(Bloomberg) -- Argentina paid the International Monetary Fund $2.6 billion due Tuesday, complying with major maturities before the presidential runoff election Nov. 19, according to two people with direct knowledge of the matter.
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The government, led by presidential candidate and Economy Minister Sergio Massa, paid the IMF as the central bank reported reserves fell Tuesday to $21.9 billion, the lowest level since 2006. With the payment, Argentina avoids falling into arrears — a worst case scenario — on its $43 billion IMF program, the lender’s largest.
Read More: IMF’s $43 Billion Argentina Problem Is About to Get Worse (1)
With razor-thin level of liquid cash reserves, Argentina tapped a currency swap line from China and the remaining amount of IMF special drawing rights (SDRs) from an August disbursement to make the payment Tuesday, according to one of the people. It remained unclear how much of the China swap Argentina had spent to make the IMF payment. Argentine officials confirmed earlier this month that China approved them using another $6.5 billion from the $18 billion swap line.
Argentina owes the IMF another $1.77 billion across principal and interest payments in November and December, according to the IMF’s website.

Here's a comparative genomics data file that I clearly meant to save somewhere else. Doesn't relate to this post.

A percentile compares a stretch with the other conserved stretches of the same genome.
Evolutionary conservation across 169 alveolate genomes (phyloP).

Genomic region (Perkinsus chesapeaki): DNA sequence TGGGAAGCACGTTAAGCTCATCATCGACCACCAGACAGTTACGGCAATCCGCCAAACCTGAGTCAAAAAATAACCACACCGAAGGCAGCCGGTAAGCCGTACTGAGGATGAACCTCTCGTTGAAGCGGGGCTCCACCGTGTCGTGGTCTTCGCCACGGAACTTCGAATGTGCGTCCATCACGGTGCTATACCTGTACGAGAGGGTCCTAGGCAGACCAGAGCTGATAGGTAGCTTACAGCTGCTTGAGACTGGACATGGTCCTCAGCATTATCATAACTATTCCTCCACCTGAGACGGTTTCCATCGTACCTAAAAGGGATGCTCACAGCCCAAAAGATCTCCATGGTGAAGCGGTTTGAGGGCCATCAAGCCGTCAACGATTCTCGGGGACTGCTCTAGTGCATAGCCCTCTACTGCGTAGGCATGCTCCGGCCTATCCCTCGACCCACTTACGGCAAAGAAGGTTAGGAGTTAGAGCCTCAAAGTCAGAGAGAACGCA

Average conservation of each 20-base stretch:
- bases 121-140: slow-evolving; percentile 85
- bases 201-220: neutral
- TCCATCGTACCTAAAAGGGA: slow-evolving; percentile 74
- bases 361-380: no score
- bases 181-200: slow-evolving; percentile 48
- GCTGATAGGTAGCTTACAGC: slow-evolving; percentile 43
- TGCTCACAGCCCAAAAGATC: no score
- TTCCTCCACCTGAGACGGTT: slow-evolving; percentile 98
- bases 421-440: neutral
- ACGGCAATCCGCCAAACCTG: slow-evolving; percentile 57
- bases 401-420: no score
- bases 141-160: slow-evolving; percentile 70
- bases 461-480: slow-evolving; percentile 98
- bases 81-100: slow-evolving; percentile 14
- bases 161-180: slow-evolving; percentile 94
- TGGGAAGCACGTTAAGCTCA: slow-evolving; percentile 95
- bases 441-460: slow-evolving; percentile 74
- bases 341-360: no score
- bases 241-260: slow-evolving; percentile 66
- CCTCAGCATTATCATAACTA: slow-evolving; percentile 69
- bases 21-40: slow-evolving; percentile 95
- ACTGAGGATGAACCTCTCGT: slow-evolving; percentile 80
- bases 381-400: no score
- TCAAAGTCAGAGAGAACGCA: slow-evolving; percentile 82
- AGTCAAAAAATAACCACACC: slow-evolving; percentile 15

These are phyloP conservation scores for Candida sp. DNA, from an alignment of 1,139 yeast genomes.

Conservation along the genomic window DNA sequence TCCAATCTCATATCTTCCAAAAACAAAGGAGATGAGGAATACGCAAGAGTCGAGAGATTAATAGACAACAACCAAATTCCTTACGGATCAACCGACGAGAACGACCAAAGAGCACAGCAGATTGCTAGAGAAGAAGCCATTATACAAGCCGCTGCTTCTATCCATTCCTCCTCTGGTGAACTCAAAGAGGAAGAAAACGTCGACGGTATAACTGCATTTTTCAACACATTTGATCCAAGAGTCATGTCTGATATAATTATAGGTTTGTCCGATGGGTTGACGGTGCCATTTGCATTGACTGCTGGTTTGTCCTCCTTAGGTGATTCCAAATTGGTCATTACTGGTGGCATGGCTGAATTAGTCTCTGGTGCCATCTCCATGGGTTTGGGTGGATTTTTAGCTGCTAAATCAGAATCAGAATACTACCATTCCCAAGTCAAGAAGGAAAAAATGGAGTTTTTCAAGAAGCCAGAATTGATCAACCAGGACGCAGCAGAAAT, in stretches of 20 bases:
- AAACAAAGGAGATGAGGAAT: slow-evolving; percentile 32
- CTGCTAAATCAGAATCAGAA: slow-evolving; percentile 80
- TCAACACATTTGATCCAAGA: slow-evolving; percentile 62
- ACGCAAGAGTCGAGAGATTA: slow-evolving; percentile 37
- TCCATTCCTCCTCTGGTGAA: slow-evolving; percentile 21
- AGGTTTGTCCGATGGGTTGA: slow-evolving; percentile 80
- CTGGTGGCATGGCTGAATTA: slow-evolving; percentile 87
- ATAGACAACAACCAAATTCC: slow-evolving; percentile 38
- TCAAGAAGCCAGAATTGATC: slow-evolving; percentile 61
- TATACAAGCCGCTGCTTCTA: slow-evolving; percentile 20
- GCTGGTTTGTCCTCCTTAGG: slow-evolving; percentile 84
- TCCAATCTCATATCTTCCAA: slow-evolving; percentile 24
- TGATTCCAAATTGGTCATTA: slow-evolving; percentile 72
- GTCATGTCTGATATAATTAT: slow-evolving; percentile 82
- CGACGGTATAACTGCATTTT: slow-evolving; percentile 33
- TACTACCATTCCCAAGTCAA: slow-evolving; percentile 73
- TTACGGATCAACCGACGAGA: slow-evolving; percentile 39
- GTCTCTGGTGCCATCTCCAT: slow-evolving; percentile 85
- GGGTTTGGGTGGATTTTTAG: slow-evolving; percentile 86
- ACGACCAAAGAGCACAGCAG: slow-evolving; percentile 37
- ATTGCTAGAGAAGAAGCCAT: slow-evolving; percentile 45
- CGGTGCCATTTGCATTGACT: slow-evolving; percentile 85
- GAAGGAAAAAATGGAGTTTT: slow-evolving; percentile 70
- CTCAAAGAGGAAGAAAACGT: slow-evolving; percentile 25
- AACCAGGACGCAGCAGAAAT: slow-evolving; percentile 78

Massa has made IMF payments at the final minute a few times this year by using various loans and currencies, illustrating Argentina’s lack of dollars that are putting pressure on the peso and unsustainable currency controls. The government’s dollar shortage spearheaded another controversy in recent days as long lines of cars lined up around gas stations short on gasoline in part because the government hadn’t paid tankers anchored off the Argentine coast waiting with fuel.
Massa faces off against outsider candidate Javier Milei in the definitive November runoff vote where the future of Argentina’s IMF deal is on the line after Massa has failed to meet the key targets this year.
(Adds upcoming IMF payments in fifth, gasoline shortage in sixth paragraph)
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